home | About MWR | MWRBlog |

DEBBIE BOND & the Tru Dats/That Thing Called Love: Originally intended as a live recording for broadcast, Bond and the gang found the session rolling with such a mighty groove that it had to be captured for posterity. Right from the start of this date, you can feel what Bond and company were feeling at that moment. A white blues belter from the deep south, Bond has her own special sauce all over this proceeding making it different that what you'd expect from the usual guitar slinging blues momma. Able to caress and seduce as well as steamroller over you, this is the kind of set that raises the career bar and makes everyone take note. Hot stuff throughout.

SHAWN MAXWELL'S ALLIANCE: A progressive big band with a sense of humor about itself? Yum. One of the many facets to Maxwell's jazz self, this is an off shoot of an offshoot of his that has taken flight on it's own. With the kind of vibe that makes it feel like a domestic travelogue through a lot of jazz back alleys, this is sitting down jazz that isn't for eggheads or work to listen to. Of course, if you ever had a taste for Zappa's instrumental side, this should seem like a welcome post card from home. An out of the ordinary set that knows how to color outside the lines in just the right way. Check it out.

GEORGIA FLOOD: Someone was just bitching that law schools are turning out so many graduates that there's no jobs for that a lot of otherwise good young lawyers are forced to go straight into the marketplace with no mentoring hipping them to the tricks of the trade. Georgia Flood seem like a musical version of said young lawyer. Freshly out of school, this crew has their musical heroes and have done the equivalent their book learning for their art, but these kids really need a mentor to dry them behind the ears. Dropping right into the classic blues rock power trio format that other kids born in the 90s would find positively pre-historic, think of how cool it would be if they could work with Mike Finnegan over Skype to get those finishing touches that would move this to great. As it is, this is an auspicious debut that any boogie recidivist will have a great time with as we see that the killer bar band will never die.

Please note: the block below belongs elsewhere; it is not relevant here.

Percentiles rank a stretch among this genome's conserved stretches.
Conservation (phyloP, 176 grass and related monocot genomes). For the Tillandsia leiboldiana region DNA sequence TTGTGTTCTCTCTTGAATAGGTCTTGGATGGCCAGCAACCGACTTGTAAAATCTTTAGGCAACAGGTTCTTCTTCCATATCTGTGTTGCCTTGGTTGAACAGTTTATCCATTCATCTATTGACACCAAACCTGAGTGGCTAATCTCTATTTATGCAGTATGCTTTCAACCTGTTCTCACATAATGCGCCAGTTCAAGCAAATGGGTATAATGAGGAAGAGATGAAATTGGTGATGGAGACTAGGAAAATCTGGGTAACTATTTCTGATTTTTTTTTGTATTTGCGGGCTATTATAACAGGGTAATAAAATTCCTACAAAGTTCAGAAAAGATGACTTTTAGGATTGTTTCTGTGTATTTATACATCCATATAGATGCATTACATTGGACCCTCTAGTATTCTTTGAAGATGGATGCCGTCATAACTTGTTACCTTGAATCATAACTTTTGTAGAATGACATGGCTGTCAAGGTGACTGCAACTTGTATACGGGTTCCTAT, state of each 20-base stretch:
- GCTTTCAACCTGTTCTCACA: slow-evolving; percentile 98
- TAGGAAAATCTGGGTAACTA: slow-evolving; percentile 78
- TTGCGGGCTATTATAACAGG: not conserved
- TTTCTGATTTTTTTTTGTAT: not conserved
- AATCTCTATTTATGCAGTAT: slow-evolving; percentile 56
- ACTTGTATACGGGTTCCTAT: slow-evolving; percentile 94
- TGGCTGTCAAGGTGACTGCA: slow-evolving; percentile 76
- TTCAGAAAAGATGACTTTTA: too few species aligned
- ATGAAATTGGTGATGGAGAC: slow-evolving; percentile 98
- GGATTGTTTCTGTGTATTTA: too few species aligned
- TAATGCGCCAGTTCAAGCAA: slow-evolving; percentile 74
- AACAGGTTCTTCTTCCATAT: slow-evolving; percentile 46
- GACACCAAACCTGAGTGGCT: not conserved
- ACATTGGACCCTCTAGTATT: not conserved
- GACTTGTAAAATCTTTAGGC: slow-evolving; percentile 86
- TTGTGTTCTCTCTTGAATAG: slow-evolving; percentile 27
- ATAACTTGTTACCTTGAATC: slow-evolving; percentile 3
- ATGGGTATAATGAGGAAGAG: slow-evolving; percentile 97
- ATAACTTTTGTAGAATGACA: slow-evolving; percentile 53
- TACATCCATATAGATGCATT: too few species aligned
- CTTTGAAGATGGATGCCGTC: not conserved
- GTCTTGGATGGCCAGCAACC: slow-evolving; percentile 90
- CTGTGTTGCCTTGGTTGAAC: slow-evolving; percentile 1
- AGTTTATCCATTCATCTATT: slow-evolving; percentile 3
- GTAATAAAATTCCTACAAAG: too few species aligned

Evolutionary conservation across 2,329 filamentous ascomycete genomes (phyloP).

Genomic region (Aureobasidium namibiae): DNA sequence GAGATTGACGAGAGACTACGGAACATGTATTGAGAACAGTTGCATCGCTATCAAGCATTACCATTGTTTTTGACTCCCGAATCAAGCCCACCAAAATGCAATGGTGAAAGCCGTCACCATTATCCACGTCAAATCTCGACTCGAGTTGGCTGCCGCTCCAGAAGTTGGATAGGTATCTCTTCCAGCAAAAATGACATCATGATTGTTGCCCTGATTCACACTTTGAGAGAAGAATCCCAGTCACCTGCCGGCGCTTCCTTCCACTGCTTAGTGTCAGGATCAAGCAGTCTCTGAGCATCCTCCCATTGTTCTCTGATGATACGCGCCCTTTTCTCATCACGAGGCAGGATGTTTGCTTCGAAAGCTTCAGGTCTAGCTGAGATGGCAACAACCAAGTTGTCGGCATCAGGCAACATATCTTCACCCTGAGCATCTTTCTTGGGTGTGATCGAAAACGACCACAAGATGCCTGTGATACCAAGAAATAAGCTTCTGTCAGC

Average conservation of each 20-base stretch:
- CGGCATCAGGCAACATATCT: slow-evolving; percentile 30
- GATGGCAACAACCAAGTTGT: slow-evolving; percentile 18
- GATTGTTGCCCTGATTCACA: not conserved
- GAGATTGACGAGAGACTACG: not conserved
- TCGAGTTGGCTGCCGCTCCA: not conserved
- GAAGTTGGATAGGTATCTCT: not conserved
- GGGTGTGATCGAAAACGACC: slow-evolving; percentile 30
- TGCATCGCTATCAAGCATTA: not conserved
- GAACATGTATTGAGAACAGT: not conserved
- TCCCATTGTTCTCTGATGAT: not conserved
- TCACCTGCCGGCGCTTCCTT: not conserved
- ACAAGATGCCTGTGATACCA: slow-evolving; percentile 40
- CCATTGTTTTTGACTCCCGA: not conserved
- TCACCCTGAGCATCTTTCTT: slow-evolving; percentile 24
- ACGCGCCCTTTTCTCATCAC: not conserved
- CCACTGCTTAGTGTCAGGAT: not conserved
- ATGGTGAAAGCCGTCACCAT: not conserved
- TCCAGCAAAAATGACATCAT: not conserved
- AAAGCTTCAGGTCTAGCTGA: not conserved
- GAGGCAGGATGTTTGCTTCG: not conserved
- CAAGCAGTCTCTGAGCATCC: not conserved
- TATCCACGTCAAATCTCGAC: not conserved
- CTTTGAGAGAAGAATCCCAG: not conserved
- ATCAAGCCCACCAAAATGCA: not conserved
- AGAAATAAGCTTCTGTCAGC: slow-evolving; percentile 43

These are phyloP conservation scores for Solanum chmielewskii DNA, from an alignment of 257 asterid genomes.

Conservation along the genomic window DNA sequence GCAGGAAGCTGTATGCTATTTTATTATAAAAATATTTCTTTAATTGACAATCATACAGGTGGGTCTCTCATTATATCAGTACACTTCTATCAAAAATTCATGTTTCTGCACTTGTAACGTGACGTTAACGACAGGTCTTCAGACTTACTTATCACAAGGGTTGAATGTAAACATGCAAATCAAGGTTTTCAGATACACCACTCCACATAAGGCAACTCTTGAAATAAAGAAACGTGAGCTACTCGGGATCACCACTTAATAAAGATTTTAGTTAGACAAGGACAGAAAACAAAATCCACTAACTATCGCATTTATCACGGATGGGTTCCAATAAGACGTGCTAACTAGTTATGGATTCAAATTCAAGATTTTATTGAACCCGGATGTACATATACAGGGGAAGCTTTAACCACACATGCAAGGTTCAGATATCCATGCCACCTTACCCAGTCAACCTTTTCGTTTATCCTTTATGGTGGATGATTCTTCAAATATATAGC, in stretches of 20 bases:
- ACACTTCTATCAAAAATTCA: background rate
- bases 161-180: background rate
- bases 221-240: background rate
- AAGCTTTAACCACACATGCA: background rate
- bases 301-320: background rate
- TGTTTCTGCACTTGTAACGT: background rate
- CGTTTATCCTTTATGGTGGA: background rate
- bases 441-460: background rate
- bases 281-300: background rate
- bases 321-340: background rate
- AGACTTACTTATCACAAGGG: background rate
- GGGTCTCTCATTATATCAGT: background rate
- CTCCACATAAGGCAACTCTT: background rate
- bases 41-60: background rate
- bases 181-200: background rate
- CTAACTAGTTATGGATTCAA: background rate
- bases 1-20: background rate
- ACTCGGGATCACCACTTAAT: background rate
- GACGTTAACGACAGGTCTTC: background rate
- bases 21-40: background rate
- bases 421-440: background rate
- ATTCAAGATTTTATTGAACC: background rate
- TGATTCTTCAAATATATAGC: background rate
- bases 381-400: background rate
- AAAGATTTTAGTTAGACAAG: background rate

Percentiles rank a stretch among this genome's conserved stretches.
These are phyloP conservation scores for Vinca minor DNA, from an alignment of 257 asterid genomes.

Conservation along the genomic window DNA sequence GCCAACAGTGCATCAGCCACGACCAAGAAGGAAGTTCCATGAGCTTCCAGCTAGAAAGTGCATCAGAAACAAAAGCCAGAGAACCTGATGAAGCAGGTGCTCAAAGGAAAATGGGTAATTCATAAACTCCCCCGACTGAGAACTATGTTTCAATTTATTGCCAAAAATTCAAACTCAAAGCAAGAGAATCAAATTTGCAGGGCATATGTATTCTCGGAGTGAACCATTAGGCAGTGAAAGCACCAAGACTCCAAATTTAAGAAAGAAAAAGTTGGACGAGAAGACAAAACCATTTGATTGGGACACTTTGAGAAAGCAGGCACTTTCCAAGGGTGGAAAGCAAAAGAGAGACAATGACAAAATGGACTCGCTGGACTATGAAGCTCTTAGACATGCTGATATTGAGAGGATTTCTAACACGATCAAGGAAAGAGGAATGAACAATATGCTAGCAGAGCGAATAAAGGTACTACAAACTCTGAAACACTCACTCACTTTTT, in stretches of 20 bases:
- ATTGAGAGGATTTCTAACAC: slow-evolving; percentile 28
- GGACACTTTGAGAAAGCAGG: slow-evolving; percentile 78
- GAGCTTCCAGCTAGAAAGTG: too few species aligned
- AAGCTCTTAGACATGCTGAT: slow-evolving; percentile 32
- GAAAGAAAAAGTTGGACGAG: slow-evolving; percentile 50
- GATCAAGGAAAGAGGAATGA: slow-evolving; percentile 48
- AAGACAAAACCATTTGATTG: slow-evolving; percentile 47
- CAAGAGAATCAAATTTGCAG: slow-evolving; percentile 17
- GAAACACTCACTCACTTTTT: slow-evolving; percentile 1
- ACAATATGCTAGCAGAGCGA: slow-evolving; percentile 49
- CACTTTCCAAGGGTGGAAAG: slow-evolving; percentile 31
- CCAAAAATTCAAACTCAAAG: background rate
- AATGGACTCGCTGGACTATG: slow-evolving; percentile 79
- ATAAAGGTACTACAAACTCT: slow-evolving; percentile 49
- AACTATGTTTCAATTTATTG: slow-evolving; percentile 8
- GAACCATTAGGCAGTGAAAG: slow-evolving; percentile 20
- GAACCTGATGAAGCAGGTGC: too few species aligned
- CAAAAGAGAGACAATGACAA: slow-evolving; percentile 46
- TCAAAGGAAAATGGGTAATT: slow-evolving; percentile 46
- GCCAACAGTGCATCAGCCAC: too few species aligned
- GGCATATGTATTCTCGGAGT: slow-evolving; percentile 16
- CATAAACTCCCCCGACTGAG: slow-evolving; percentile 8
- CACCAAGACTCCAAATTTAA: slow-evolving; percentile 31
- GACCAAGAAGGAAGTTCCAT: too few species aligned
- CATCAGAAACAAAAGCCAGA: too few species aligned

ANNIKA CHAMBERS/Making My Mark: I can understand how an 8 year hitch in the Army with stops in Iraq can lead you to wanting to be a blues singer upon discharge. From Houston she came and Chambers brings her big, bold, brassy attitude to her brand of blues/soul R&B keeping the pros backing her up on their toes. A modern take on classic southern soul, it feels like Chambers is gong to be one of the lucky ones that gets to follow her dreams all the way to the end of the rainbow. Hot stuff.

SCOTT WILSON & STARK RAVING/Kackle Jackle: The prejudice is still with us. When you get an indie record this cool, you think something has to be wrong. Nothing's wrong. The EVI/trumpeter knows how to gather a bunch of solid pros around him and lead on the natch. Funky, contemporary jazz that just smokes and sizzles as it plays, it always keeps you guessing, in a good way, and demands your attention so mightily you would never mistake this for biz-jazz. Genre bending with gleeful abandon, it's a today record loaded with the spirit of jazz from a century ago. Killer stuff throughout that grabs hold and doesn't let go.

STEVE FIDYK/Heads Up: As much as we really love a real original that knows how to work an original, we have a soft spot for leaders that can take a chestnut and put a whole new spin on it, much like Fidyk, Stafford, Warfield and company do here on "I Can See Clearly Now" as well as several others. Original, creative and somewhat visionary, Fidyk has loads of live and recorded flying time to bring to this session making a seamless set from start to finish of pure, contemporary jazz that's sure to open your ears. Whether speeding it up and swinging or slowing it down to give every one a breather, Fidyk never gets complacent. Just when you think this is going to be a set of TV show big band, whoomp, there it isn't. A really solid set for the jazzbo looking for a good time.

ROBERT KNOTT/Robert B. Parker's Bull River (read by Rex Linn): There's artistic continuity here in keeping Parker's cowboy series alive and well. Several of the talents on board here have worked on Parker's cowboy series before so the touch and feel is in place. Knott handles the customary Parkerian twists and turns in fine fashion laving a trail of McGuffins along this trail. A highly satisfying oater, I'm sure Parker is smiling down upon this outing.

Volume 38/Number 81
January 21, 2014
830 W. Route 22 #144
Lake Zurich, IL., 60047
CHRIS SPECTOR, Editor and Publisher
Copyright 2014 Midwest Record

Did you know we dig you linking to us? Go ahead. It's fun and easy. Want to make sure your link opens to your review? See those dates on the side of the page? Click on the one that relates to the page you want. That page's permalink will open in the browser window. Just cut and paste from there and we're off to the races.

Tossing a doubloon, shilling or sheckle in the Paypal tip jar is not only very appreciated but helps keep this site happy and well fed.

FTC Blogger Disclosure: Hold on, we're working on something that doesn't sound lame.

Bookmark and Share









hosting services by BlackMilk.com site design and implementation ©2009 DLMWeb